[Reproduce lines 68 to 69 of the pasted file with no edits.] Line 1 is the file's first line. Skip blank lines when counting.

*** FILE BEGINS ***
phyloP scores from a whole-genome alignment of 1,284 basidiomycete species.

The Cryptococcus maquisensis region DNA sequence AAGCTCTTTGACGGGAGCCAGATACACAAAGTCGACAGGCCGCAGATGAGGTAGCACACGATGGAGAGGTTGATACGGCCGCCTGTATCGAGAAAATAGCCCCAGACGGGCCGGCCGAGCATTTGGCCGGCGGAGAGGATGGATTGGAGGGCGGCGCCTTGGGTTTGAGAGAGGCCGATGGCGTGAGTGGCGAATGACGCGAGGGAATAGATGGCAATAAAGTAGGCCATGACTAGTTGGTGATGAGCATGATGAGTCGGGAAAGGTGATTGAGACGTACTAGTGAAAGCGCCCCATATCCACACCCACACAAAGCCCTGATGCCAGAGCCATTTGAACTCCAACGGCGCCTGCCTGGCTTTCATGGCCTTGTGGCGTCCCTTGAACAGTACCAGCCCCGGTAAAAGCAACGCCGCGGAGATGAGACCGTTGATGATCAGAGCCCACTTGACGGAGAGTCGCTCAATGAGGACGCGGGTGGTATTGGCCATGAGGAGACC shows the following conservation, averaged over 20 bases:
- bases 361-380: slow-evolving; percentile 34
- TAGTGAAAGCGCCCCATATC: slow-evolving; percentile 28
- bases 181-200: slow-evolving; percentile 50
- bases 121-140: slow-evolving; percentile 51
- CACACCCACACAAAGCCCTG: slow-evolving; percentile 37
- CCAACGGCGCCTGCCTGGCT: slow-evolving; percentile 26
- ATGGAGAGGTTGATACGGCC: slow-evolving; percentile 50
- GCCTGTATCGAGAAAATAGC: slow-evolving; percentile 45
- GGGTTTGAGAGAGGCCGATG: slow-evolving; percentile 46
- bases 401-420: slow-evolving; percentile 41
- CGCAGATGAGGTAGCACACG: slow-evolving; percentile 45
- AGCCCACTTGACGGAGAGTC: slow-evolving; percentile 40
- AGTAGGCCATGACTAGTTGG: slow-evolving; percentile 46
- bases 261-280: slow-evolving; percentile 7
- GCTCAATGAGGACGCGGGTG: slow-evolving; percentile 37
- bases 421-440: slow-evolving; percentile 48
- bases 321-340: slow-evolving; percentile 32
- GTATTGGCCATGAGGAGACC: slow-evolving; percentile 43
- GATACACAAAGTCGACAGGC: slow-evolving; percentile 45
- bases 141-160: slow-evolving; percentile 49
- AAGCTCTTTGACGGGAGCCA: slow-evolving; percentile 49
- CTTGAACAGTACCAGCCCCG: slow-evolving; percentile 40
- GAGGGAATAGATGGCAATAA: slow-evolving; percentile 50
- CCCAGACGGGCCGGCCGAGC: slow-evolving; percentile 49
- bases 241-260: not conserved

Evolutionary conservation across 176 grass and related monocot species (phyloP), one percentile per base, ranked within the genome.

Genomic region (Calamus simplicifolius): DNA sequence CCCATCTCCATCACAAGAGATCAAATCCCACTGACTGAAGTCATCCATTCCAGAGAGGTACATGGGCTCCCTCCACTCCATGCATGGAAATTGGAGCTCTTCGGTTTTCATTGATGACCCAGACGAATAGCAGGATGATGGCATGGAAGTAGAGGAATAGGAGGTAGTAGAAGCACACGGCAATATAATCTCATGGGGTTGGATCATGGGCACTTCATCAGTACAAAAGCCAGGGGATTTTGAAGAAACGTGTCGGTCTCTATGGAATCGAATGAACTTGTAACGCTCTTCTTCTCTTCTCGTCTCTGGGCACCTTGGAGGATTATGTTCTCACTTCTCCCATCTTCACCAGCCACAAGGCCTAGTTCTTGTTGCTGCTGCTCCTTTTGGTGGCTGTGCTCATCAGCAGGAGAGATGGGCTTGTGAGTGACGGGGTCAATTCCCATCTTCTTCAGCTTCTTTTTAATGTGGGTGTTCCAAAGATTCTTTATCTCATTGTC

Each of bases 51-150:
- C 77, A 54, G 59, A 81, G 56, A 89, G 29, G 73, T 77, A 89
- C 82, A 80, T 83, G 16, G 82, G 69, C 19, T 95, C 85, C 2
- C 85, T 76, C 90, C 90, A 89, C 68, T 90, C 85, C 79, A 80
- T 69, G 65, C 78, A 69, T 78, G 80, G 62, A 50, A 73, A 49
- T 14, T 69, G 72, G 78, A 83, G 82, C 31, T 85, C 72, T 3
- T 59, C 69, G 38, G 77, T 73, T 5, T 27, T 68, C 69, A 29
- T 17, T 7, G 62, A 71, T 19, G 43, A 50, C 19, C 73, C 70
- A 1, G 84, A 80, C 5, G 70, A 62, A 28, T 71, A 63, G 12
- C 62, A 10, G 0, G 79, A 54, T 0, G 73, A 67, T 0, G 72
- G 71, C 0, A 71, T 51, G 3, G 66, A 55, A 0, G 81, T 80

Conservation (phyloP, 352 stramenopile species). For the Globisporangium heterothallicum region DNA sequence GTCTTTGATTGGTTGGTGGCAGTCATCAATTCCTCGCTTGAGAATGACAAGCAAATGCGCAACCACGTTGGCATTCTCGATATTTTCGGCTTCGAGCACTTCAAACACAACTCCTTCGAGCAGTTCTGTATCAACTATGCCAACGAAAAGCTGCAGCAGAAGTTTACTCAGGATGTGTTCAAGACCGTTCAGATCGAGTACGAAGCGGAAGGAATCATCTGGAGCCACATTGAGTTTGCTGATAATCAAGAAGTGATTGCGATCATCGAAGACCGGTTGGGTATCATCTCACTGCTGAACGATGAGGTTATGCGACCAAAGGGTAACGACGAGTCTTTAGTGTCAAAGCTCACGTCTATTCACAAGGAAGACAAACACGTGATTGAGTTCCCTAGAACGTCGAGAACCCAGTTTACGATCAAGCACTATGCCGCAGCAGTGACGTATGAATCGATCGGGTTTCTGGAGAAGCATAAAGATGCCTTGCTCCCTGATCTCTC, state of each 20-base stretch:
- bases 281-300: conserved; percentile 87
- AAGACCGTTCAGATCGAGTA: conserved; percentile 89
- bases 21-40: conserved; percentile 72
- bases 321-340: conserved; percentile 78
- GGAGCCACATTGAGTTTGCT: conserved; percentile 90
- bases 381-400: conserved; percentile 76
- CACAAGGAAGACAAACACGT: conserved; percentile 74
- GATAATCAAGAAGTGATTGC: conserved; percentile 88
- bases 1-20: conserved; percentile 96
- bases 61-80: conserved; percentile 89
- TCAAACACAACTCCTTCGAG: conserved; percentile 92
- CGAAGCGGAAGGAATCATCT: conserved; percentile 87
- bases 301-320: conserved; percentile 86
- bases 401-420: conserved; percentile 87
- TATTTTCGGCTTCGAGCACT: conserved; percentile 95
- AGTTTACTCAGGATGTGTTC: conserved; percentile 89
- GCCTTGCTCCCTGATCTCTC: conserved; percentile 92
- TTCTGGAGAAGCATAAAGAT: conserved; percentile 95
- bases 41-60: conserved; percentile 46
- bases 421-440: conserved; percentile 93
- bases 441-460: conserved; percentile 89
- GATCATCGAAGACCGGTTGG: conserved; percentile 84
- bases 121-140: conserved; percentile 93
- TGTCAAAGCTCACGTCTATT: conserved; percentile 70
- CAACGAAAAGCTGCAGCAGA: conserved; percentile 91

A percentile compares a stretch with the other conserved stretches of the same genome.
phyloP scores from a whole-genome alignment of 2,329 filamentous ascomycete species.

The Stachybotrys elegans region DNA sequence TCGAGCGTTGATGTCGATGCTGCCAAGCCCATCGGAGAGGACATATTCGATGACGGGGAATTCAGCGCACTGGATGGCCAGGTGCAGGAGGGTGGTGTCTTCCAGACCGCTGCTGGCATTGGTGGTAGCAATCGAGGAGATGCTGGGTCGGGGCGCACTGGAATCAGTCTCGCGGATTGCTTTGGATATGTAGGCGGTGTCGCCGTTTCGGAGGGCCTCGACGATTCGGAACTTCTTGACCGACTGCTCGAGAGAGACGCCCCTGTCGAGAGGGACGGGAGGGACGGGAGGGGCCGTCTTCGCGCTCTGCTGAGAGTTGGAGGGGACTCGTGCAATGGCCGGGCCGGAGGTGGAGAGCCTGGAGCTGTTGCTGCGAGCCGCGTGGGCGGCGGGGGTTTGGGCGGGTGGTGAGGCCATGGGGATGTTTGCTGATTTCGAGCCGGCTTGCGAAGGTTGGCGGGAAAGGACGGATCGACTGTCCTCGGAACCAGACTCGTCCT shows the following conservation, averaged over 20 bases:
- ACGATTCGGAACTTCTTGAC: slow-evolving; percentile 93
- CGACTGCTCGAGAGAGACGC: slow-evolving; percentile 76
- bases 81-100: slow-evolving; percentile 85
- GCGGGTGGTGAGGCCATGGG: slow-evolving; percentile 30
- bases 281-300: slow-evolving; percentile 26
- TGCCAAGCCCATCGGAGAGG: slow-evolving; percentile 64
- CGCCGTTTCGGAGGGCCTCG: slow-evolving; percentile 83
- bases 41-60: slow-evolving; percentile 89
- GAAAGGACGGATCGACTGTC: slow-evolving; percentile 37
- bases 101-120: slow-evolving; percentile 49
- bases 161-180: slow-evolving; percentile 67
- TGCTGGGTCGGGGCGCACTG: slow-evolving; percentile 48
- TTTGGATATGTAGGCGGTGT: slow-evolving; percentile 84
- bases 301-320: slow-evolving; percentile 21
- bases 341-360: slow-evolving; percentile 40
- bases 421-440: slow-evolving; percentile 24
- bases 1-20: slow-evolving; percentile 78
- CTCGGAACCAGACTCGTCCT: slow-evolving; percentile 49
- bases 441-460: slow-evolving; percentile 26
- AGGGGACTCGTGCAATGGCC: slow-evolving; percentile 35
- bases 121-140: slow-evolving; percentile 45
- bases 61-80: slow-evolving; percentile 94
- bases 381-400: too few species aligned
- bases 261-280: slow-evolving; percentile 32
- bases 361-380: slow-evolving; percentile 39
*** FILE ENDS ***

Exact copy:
phyloP scores from a whole-genome alignment of 2,329 filamentous ascomycete species.

The Stachybotrys elegans region DNA sequence TCGAGCGTTGATGTCGATGCTGCCAAGCCCATCGGAGAGGACATATTCGATGACGGGGAATTCAGCGCACTGGATGGCCAGGTGCAGGAGGGTGGTGTCTTCCAGACCGCTGCTGGCATTGGTGGTAGCAATCGAGGAGATGCTGGGTCGGGGCGCACTGGAATCAGTCTCGCGGATTGCTTTGGATATGTAGGCGGTGTCGCCGTTTCGGAGGGCCTCGACGATTCGGAACTTCTTGACCGACTGCTCGAGAGAGACGCCCCTGTCGAGAGGGACGGGAGGGACGGGAGGGGCCGTCTTCGCGCTCTGCTGAGAGTTGGAGGGGACTCGTGCAATGGCCGGGCCGGAGGTGGAGAGCCTGGAGCTGTTGCTGCGAGCCGCGTGGGCGGCGGGGGTTTGGGCGGGTGGTGAGGCCATGGGGATGTTTGCTGATTTCGAGCCGGCTTGCGAAGGTTGGCGGGAAAGGACGGATCGACTGTCCTCGGAACCAGACTCGTCCT shows the following conservation, averaged over 20 bases: